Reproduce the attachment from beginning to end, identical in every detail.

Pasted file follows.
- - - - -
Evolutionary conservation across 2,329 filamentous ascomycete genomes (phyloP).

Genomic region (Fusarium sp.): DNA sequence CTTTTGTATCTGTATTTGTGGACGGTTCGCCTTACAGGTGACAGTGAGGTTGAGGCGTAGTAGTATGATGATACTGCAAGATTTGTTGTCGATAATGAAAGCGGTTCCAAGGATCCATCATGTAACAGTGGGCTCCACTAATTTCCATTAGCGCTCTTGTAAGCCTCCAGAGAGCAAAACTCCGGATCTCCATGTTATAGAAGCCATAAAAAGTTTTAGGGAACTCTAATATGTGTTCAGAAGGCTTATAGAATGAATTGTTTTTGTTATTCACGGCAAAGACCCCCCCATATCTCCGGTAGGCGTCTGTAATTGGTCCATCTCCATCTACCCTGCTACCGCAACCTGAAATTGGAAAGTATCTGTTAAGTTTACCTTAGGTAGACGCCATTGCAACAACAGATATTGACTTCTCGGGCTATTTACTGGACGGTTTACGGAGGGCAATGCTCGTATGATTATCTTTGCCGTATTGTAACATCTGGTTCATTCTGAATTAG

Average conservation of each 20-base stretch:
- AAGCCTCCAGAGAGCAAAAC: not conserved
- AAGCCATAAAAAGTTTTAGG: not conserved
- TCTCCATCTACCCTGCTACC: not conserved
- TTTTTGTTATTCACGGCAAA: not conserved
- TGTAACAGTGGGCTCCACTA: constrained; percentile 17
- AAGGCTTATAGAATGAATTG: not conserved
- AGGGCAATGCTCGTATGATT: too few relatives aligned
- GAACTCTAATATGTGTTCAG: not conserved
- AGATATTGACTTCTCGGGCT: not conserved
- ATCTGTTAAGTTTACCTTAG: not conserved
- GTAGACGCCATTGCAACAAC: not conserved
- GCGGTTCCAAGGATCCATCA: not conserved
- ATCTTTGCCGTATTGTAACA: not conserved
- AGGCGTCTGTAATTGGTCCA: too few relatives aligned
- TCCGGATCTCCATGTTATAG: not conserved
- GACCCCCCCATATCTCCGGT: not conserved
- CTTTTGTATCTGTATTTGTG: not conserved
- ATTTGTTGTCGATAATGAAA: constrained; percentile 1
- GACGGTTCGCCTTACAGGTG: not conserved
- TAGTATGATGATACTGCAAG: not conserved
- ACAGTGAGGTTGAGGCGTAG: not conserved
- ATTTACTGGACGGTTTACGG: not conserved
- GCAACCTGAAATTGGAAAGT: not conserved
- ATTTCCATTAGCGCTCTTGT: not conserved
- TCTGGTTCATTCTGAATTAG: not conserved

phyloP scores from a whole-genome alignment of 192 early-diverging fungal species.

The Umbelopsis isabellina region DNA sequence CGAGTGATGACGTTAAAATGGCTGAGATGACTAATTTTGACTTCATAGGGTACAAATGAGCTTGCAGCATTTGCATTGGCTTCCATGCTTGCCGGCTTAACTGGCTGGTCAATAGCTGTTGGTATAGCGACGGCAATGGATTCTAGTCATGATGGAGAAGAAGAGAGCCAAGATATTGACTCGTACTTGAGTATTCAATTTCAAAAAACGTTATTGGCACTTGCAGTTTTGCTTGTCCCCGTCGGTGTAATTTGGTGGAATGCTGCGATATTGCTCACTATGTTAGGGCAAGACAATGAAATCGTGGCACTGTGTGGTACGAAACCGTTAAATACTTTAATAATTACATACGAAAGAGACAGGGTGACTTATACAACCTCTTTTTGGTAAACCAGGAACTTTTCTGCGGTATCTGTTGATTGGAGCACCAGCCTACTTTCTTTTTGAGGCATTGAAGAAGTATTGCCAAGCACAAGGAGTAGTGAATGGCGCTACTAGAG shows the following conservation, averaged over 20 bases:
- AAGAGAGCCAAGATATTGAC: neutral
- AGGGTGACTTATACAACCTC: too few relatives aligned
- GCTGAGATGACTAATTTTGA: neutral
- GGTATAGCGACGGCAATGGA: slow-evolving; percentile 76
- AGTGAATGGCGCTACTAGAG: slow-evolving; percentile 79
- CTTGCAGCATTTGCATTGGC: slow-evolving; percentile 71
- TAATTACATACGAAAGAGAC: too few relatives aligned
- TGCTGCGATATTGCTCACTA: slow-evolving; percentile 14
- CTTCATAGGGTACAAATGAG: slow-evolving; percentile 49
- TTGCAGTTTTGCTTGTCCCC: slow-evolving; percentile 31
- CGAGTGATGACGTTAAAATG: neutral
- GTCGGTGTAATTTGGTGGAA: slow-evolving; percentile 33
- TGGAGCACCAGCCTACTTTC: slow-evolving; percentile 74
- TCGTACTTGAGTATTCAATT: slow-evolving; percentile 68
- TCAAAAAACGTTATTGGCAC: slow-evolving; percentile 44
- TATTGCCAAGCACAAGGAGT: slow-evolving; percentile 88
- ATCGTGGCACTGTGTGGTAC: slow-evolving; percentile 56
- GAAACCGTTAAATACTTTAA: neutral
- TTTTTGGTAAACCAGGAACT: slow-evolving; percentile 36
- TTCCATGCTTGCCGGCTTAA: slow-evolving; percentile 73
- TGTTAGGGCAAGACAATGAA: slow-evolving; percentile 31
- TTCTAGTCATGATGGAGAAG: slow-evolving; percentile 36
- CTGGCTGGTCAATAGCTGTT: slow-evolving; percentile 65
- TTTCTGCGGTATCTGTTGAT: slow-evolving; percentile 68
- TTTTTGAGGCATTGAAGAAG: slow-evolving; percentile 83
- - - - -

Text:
Evolutionary conservation across 2,329 filamentous ascomycete genomes (phyloP).

Genomic region (Fusarium sp.): DNA sequence CTTTTGTATCTGTATTTGTGGACGGTTCGCCTTACAGGTGACAGTGAGGTTGAGGCGTAGTAGTATGATGATACTGCAAGATTTGTTGTCGATAATGAAAGCGGTTCCAAGGATCCATCATGTAACAGTGGGCTCCACTAATTTCCATTAGCGCTCTTGTAAGCCTCCAGAGAGCAAAACTCCGGATCTCCATGTTATAGAAGCCATAAAAAGTTTTAGGGAACTCTAATATGTGTTCAGAAGGCTTATAGAATGAATTGTTTTTGTTATTCACGGCAAAGACCCCCCCATATCTCCGGTAGGCGTCTGTAATTGGTCCATCTCCATCTACCCTGCTACCGCAACCTGAAATTGGAAAGTATCTGTTAAGTTTACCTTAGGTAGACGCCATTGCAACAACAGATATTGACTTCTCGGGCTATTTACTGGACGGTTTACGGAGGGCAATGCTCGTATGATTATCTTTGCCGTATTGTAACATCTGGTTCATTCTGAATTAG

Average conservation of each 20-base stretch:
- AAGCCTCCAGAGAGCAAAAC: not conserved
- AAGCCATAAAAAGTTTTAGG: not conserved
- TCTCCATCTACCCTGCTACC: not conserved
- TTTTTGTTATTCACGGCAAA: not conserved
- TGTAACAGTGGGCTCCACTA: constrained; percentile 17
- AAGGCTTATAGAATGAATTG: not conserved
- AGGGCAATGCTCGTATGATT: too few relatives aligned
- GAACTCTAATATGTGTTCAG: not conserved
- AGATATTGACTTCTCGGGCT: not conserved
- ATCTGTTAAGTTTACCTTAG: not conserved
- GTAGACGCCATTGCAACAAC: not conserved
- GCGGTTCCAAGGATCCATCA: not conserved
- ATCTTTGCCGTATTGTAACA: not conserved
- AGGCGTCTGTAATTGGTCCA: too few relatives aligned
- TCCGGATCTCCATGTTATAG: not conserved
- GACCCCCCCATATCTCCGGT: not conserved
- CTTTTGTATCTGTATTTGTG: not conserved
- ATTTGTTGTCGATAATGAAA: constrained; percentile 1
- GACGGTTCGCCTTACAGGTG: not conserved
- TAGTATGATGATACTGCAAG: not conserved
- ACAGTGAGGTTGAGGCGTAG: not conserved
- ATTTACTGGACGGTTTACGG: not conserved
- GCAACCTGAAATTGGAAAGT: not conserved
- ATTTCCATTAGCGCTCTTGT: not conserved
- TCTGGTTCATTCTGAATTAG: not conserved

phyloP scores from a whole-genome alignment of 192 early-diverging fungal species.

The Umbelopsis isabellina region DNA sequence CGAGTGATGACGTTAAAATGGCTGAGATGACTAATTTTGACTTCATAGGGTACAAATGAGCTTGCAGCATTTGCATTGGCTTCCATGCTTGCCGGCTTAACTGGCTGGTCAATAGCTGTTGGTATAGCGACGGCAATGGATTCTAGTCATGATGGAGAAGAAGAGAGCCAAGATATTGACTCGTACTTGAGTATTCAATTTCAAAAAACGTTATTGGCACTTGCAGTTTTGCTTGTCCCCGTCGGTGTAATTTGGTGGAATGCTGCGATATTGCTCACTATGTTAGGGCAAGACAATGAAATCGTGGCACTGTGTGGTACGAAACCGTTAAATACTTTAATAATTACATACGAAAGAGACAGGGTGACTTATACAACCTCTTTTTGGTAAACCAGGAACTTTTCTGCGGTATCTGTTGATTGGAGCACCAGCCTACTTTCTTTTTGAGGCATTGAAGAAGTATTGCCAAGCACAAGGAGTAGTGAATGGCGCTACTAGAG shows the following conservation, averaged over 20 bases:
- AAGAGAGCCAAGATATTGAC: neutral
- AGGGTGACTTATACAACCTC: too few relatives aligned
- GCTGAGATGACTAATTTTGA: neutral
- GGTATAGCGACGGCAATGGA: slow-evolving; percentile 76
- AGTGAATGGCGCTACTAGAG: slow-evolving; percentile 79
- CTTGCAGCATTTGCATTGGC: slow-evolving; percentile 71
- TAATTACATACGAAAGAGAC: too few relatives aligned
- TGCTGCGATATTGCTCACTA: slow-evolving; percentile 14
- CTTCATAGGGTACAAATGAG: slow-evolving; percentile 49
- TTGCAGTTTTGCTTGTCCCC: slow-evolving; percentile 31
- CGAGTGATGACGTTAAAATG: neutral
- GTCGGTGTAATTTGGTGGAA: slow-evolving; percentile 33
- TGGAGCACCAGCCTACTTTC: slow-evolving; percentile 74
- TCGTACTTGAGTATTCAATT: slow-evolving; percentile 68
- TCAAAAAACGTTATTGGCAC: slow-evolving; percentile 44
- TATTGCCAAGCACAAGGAGT: slow-evolving; percentile 88
- ATCGTGGCACTGTGTGGTAC: slow-evolving; percentile 56
- GAAACCGTTAAATACTTTAA: neutral
- TTTTTGGTAAACCAGGAACT: slow-evolving; percentile 36
- TTCCATGCTTGCCGGCTTAA: slow-evolving; percentile 73
- TGTTAGGGCAAGACAATGAA: slow-evolving; percentile 31
- TTCTAGTCATGATGGAGAAG: slow-evolving; percentile 36
- CTGGCTGGTCAATAGCTGTT: slow-evolving; percentile 65
- TTTCTGCGGTATCTGTTGAT: slow-evolving; percentile 68
- TTTTTGAGGCATTGAAGAAG: slow-evolving; percentile 83